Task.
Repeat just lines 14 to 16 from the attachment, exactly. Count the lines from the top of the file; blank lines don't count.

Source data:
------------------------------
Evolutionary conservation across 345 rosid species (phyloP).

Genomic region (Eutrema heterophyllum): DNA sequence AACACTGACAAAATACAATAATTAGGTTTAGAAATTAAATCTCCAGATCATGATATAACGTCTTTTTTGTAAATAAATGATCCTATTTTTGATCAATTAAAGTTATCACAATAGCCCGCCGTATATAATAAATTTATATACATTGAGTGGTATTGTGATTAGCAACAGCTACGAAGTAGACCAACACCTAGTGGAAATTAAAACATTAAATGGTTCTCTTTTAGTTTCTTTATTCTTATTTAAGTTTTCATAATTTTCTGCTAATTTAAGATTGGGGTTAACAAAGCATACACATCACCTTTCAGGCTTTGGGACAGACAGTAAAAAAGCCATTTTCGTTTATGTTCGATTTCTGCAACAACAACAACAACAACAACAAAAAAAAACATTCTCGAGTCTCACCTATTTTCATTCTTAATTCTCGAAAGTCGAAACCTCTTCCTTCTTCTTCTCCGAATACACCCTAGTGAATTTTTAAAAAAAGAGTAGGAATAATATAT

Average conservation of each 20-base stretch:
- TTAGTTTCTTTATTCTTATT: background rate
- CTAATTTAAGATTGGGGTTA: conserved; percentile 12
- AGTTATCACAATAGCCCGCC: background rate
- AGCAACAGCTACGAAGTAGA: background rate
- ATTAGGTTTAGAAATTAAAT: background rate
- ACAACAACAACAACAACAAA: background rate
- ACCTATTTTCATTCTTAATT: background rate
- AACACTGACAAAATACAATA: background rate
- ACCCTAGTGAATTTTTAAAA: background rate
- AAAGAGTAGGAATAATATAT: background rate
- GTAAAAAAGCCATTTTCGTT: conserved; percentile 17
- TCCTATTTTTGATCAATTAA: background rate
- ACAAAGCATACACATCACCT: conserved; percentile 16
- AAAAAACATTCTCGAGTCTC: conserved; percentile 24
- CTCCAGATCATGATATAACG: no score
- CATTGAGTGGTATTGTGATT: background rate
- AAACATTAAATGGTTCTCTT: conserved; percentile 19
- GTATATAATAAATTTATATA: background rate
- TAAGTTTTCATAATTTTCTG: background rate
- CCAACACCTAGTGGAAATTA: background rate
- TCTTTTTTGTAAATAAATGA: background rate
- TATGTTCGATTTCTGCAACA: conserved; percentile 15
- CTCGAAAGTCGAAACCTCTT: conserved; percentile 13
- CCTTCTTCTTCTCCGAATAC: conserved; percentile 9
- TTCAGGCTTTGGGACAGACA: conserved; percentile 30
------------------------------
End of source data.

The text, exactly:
- GTAAAAAAGCCATTTTCGTT: conserved; percentile 17
- TCCTATTTTTGATCAATTAA: background rate
- ACAAAGCATACACATCACCT: conserved; percentile 16